(Jendayi) Every year is definitely very exciting just because you can feel the whole town’s excitement, and the bustle of playing more than one show in a different place multiple times in one week is just so thrilling. We’ve been playing SXSW basically since we started the band in 2008, because here in Austin there are unofficial shows that are sponsored by local organizations or venues. One of our very first shows was a SXSW day party at Hotel San Jose in 2008. Our entire set was 9 minutes, including the Led Zepplin cover “Tangerine”! Last year was our first time playing “branded” unofficial shows which are also not official, but outside businesses sponsor an event, like Amy Poehler’s Smart Girls, which we played last year. This is our first year playing official SXSW, so we’re all pretty curious as to what new and exciting things we’ll be a part of this time and how this may or may not change our experience.
~ If you could play live at any venue or festival in the UK, where would it be and why?
(Jendayi) If I could play anywhere live in the UK, I think it would be at the Glastonbury festival. If I’m being honest here, I don’t really have much of a good enough reason other than the fact that my favorite band the Arctic Monkeys headlined a couple of years back and I would be so honored to be able to play a festival that the Arctic Monkeys made such an impact on only a few years ago.
~ Are there any other new bands or musicians local to you in Austin area that you recommend we check out?
(Jendayi) If you’re into finding your groove, I think a great Austin-native band to check out would be Frederico 7, which is Brazilian Funk. The lead singer used to be my high school World Geography teacher and the band actually has its own day in Austin! I also love Wild Child (indie folk) and Riders Against The Storm (hip hop). DJing is huge here, and DJ I Wanna Be Her is one of my favorites. It’s just so hard to choose in Austin because there are so many amazing bands in all different genres and just about everyone we know is in a band.
~ If you could curate your own festival stage, what six musicians would you invite to perform?
(Gyasi) I would curate a festival with Alabama Sakes, TV on the Radio, and The Kooks (and 80’s band A-ha).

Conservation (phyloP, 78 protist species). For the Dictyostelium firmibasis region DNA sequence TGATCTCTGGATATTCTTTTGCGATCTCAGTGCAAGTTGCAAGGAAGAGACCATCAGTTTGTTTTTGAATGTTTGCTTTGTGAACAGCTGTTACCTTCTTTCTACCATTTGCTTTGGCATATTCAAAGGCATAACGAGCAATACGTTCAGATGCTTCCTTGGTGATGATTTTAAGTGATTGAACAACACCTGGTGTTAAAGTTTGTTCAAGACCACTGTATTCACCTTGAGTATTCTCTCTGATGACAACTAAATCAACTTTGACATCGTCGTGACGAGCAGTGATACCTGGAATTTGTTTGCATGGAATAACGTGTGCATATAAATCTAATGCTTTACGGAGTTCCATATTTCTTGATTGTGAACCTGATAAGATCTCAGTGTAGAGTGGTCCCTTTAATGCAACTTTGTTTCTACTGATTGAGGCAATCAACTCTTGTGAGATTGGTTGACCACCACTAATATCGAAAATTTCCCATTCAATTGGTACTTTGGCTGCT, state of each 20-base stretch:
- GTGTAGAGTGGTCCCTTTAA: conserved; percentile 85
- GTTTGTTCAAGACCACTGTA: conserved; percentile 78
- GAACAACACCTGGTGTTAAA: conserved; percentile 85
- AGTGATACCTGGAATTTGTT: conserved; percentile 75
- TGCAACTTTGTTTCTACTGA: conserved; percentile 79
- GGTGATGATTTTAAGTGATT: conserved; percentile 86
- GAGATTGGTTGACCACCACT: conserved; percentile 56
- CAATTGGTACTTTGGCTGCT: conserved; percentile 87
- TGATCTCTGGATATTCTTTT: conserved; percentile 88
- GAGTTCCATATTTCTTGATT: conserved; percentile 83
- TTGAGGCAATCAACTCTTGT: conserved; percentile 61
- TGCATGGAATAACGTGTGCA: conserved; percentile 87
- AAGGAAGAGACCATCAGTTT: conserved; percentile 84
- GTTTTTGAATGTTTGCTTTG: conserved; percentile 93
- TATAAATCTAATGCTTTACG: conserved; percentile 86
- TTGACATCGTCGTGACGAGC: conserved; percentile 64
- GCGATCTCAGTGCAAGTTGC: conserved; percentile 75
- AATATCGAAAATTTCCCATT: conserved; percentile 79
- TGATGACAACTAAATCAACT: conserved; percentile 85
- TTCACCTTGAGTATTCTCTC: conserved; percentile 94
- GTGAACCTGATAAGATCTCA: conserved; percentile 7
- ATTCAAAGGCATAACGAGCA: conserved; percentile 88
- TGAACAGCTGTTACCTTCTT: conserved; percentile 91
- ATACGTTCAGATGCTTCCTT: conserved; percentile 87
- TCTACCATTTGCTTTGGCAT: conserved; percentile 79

(Jendayi) My three bands on the roster would probably be the Arctic Monkeys, Tame Impala and Tokyo Police Club (and Young the Giant). This was a really hard question.
~ If you could collaborate with a famous musician or band, who would it be and why?
(Gyasi) I would want to collaborate with Quest Love because he is such an amazing drummer and band leader. I think that I could learn a lot from him.
(Jendayi) Alex Turner because he is an amazing songwriter (ok, and really cute too). I am so inspired by the way he uses metaphor and simile in his writing. I wrote Metaphorically Speaking in an attempt to write like him.
~ Who makes you laugh?
(Gyasi) Donald Glover, Aziz Ansari, Nick Offerman and Dave Chapelle. They all make me laugh because they all have crazy personalities and how they deliver their joke or line is always funny.
(Jendayi) Dave Chapelle for sure but I love funny shows like Extras (with Ricky Gervais), Getting On, and Parks & Rec.
~ If you could have a superpower for a day, what would it be?
(Gyasi) My power would be to control space and time, to go forward backwards in time. Or freezing it. Or super speed.
~ Aside from music, do either of you have any other creative skills? (or obscure talents!)
(Gyasi) I play ultimate frisbee on the team and will play almost anything for fun (skateboarding, basketball). I used to play lacrosse on a team but as I got older it was too intense. I was also a rower (sculling).
(Jendayi) I used to play lacrosse and I rowed (sculling) on a team. I’m getting back into sculling this spring though.
~ What are your plans for 2016, will there be another EP, or are you working towards an album?
(Jendayi) We are in the process of writing and recording an LP. We’re also looking to play more outside our region (hopefully Europe), and mid-level festivals. I’ll also be starting college in another state in August so that’ll be a huge thing and I’m really excited for that.